“In Malaysia, for example, that might include things like some monazite rich tin tailings or as you know with Iluka, the mineral sands tailings.

“The Swedes are looking at rare earths out of some of the iron ore tailings from their large iron ore company and of course, that’s what Northern Rare Earths in China primarily (use as) their feedstock. So there are upstream opportunities.”

Then there are downstream possibilities, with Lynas reviewing whether it can head further into the use of lanthanum and cerium as catalysts in green and blue hydrogen production as well as magnet production.

“These are serious opportunities and then do we want to have a greater position in the magnet value chain, it’s always a watching brief,” Lacaze said.


Iron ore juniors report

Also on the reporting season calendar today iron ore junior Fenix (ASX:FEX) and Mount Gibson Iron (ASX:MGX) both enjoyed the rebound in iron ore prices in the March quarter, delivering solid cashflows.

Fenix generated $20m in free cash, boosting its bank balance to $69m after producing 350,923wmt at C1 costs of $84/t, boasting an operating margin of $71/dmt.

The junior, which sells around half its product in the form of premium priced lump iron ore, increased its margin by 85% as prices for iron ore from its Iron Ridge mine near Geraldton lifted from US$101/dmt in the December quarter to US$127/dmt in March.

Its costs lifted on a US dollar basis from US$51/wmt to US$57/wmt, but that was more than cancelled out by stronger prices and lower shipping costs (US$17.4/dmt v US$21.7/dmt in December).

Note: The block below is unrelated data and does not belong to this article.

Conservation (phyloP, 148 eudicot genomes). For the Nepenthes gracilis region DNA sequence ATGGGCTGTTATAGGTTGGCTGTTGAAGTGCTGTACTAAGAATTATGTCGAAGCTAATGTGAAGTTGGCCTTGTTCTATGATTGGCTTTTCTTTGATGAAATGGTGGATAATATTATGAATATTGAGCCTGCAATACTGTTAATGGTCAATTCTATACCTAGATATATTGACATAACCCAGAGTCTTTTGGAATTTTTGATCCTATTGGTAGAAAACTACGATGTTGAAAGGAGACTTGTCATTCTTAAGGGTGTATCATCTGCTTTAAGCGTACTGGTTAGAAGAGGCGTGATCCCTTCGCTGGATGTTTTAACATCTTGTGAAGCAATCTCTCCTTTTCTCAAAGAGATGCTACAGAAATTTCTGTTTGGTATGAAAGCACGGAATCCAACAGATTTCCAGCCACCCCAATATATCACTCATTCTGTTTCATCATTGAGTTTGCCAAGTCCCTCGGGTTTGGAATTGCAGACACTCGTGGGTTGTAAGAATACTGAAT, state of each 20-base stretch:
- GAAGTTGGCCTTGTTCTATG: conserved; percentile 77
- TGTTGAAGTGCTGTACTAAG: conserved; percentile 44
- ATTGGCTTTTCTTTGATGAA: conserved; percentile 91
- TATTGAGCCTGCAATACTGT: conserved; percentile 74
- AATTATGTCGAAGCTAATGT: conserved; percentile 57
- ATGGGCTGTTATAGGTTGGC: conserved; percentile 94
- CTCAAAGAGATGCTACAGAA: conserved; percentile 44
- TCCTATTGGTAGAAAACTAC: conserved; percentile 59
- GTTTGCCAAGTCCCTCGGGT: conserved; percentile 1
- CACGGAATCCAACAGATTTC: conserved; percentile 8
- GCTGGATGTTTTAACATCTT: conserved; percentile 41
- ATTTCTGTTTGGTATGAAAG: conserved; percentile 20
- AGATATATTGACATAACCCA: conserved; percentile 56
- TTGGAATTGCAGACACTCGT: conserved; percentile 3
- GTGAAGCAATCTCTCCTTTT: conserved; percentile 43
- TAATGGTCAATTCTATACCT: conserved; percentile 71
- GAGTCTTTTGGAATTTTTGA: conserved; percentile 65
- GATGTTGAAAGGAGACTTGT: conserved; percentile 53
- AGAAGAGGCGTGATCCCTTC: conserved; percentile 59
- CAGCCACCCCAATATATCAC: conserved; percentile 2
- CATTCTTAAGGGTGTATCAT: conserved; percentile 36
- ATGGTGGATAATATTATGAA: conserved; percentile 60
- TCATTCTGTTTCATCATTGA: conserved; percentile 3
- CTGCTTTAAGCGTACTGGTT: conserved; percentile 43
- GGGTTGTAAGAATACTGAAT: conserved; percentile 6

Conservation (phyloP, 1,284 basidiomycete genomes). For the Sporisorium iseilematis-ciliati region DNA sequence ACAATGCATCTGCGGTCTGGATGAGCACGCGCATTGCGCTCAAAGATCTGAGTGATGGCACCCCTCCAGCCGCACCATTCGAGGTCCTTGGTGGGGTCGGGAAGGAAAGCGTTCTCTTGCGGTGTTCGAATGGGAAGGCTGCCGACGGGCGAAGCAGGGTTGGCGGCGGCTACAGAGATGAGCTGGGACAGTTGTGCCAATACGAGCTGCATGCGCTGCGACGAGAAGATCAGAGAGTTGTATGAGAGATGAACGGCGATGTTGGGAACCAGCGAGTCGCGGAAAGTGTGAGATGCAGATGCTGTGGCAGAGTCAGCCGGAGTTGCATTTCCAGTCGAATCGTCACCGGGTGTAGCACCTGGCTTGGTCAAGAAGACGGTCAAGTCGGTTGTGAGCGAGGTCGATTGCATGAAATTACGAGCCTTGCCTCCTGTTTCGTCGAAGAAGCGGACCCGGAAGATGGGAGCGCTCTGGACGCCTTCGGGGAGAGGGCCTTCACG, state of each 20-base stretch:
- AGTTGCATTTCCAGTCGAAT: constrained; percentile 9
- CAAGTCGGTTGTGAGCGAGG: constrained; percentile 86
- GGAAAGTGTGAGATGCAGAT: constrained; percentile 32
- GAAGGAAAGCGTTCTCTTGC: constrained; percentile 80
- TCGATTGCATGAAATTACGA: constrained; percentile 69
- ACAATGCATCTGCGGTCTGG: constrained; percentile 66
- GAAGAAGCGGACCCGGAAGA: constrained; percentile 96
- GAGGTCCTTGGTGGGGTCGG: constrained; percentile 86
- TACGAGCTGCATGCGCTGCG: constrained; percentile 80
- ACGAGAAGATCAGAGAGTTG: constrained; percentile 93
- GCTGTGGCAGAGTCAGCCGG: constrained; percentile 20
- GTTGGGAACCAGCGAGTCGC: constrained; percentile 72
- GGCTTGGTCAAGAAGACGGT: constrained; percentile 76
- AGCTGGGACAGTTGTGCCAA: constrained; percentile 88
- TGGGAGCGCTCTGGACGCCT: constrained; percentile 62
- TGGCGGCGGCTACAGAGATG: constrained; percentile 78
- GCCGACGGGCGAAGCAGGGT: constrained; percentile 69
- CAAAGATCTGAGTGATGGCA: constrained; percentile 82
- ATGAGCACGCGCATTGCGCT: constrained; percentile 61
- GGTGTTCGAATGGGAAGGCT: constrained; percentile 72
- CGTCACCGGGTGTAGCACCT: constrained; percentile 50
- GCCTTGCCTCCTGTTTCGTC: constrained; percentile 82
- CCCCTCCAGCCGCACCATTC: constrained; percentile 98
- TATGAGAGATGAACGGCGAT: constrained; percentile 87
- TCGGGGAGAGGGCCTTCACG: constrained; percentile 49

Mt Gibson meanwhile generated $28m in cashflow to end the quarter with cash and investments of $83m after selling 0.66Mt of 65.3% Fe iron ore from Koolan Island, Australia’s highest grade hematite operation.

Pulling prices of US$121/dmt FOB, Mt Gibson delivered its product at a cash operating costs of $84/wmt (Australian).

That is expected to reduce in the June quarter to hit MGX’s annual target of $75/wmt as operations ramp up, with Mt Gibson needing to ship over 1.1Mt through the final three months of the year to hit its guidance of 2.9Mt.

“Mount Gibson achieved a substantial operational improvement at Koolan Island in the March quarter despite interruptions to the operation’s transport logistics activities from record flooding on the Kimberley mainland,” CEO Peter Kerr said.

“Mine production continued strongly with 1.2 Mwmt of high grade ex-pit ore stockpiles ready for crushing at the end of the quarter.

“Interim crushing arrangements supported an average shipping rate of three shipments per month in the quarter, including five cargoes in March, yielding significantly improved operating cashflows and assisting in doubling the quarter-end cash and investment reserves.

“Together with continued strong pricing and demand for Koolan Island’s high grade 65% Fe products, Mount Gibson is targeting rapidly increased shipments and operating cashflows in the immediate term, providing a robust platform for the Company to create value and pursue growth opportunities.”


Fenix Resources (ASX:FEX) and Mt Gibson Iron (ASX:MGX) share price today: